Sustainability Strategy and Asian Investments in African Energy Sector

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Despite Africa’s rich energy resources, energy poverty is still extant with close to 600 million people lacking access to electricity. This constrains many countries in meeting their energy access goals, sets back industrial development, and reduces the continent’s economic growth significantly. On a positive note, energy access has improved in recent years and Africa is at the forefront of distributed energy systems that increase energy access faster, at a lower price, and geographically more widely than conventional grids. These developments are driven by new business models and decreasing technology costs - also for renewables that are on the rise in large tracts across Africa.

At the same time, extractive industries in the energy sector have continued to dominate especially Chinese investment in Africa. Indeed, thirty percent of China’s oil needs presently are from Africa as opposed to the fifteen percent of Africa’s supply for the U.S.; and approximately seventy percent of exports from Africa to China consist of crude oil. Nigeria and Angola are two major countries in this regard, while China is actively seeking partnership with Ghana, Uganda, Kenya, and Gabon for new fields.

While investments in the energy sector has the advantage of growing the economy of African nations and improving the livelihood of their citizens, such investments also carry with them a lot of challenges (social, economic, human rights, health, etc). Unregulated exploratory activities have contributed significantly to the deprivation of the inhabitants, human rights abuses, loss of biodiversity and disruption of the ecosystem.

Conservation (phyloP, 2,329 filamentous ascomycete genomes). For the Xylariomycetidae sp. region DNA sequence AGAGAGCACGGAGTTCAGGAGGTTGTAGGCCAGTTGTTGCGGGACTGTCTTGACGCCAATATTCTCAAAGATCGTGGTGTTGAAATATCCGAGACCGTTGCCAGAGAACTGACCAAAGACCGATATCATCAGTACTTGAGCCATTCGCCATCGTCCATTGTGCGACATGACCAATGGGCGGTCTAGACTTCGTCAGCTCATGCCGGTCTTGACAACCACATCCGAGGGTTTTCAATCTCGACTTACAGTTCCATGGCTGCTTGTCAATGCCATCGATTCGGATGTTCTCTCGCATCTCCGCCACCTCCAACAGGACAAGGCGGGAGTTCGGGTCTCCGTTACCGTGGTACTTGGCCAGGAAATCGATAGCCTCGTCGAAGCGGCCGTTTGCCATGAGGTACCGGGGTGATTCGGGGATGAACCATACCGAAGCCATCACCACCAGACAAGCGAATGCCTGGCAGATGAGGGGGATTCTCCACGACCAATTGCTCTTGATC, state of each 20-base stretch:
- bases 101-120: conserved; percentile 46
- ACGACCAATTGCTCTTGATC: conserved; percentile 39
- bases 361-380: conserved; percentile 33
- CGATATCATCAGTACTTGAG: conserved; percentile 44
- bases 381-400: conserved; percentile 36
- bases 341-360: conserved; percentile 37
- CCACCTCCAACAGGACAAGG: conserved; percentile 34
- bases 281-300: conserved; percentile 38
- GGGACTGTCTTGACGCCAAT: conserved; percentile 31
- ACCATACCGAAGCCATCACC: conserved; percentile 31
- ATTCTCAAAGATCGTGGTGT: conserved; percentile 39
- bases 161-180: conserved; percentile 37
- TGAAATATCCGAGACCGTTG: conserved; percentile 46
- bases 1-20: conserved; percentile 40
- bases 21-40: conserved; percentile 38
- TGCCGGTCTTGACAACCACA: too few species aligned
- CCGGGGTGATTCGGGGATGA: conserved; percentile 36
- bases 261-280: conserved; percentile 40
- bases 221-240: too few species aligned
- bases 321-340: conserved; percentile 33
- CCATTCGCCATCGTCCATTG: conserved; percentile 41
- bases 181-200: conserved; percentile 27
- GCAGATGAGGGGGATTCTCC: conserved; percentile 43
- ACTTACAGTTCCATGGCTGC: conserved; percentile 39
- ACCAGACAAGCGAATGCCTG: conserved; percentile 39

Since the first Earth Summit in Rio de Janeiro in 1992, the 2002 World Summit on Sustainable Development in Johannesburg, and the adoption of the 2030 Agenda for Sustainable Development in 2015, it became clear that sustainable development and better governance of energy programs and projects is the direction to follow to meet these challenges, as they emphasize that the supply of energy should be more ecologically compatible.

The conference will discuss:

  • The development and influence of Asian investments in the energy sector in African countries and the coupling with Asian development programs, e.g. China’s Belt and Road Initiative.
  • Sustainability challenges in relation to Asia’s energy investments in Africa: The handling of economic, social and ecological impacts, and the impact on health, human rights and environment.
  • The regulatory frameworks and dispute resolution for energy investments in Africa.



Wen Xiang, Faculty of Law, University of Copenhagen, Olubayo Oluduro, Faculty of Law, Adekunle Ajasin University, and Joanna Lam, Faculty of Law, University of Copenhagen

Programme and speakers

Click here to see the full programme and list of speakers (PDF).


Time: 28-30 June 2021

18:00-19:00 (CEST), June 28; 9:25-17:30 (CEST), June 29; 9:00-12:10 (CEST), June 30.

Place: Online via Zoom


SHIELD – Study Hub for International Economic Law and Development

iCourts - Centre of Excellence for International Courts

Centre for Belt and Road Initiative Legal Research, UIBE Law School


The conference is now open for registration. There is no conference fee.

Please note that the conference is part of the International Conference “Asia and Africa in Transition”, University of Copenhagen, 28–30 June 2021.

Kindly register by 25 June 2021 to ensure you get the links in time and can access the conference from the beginning.

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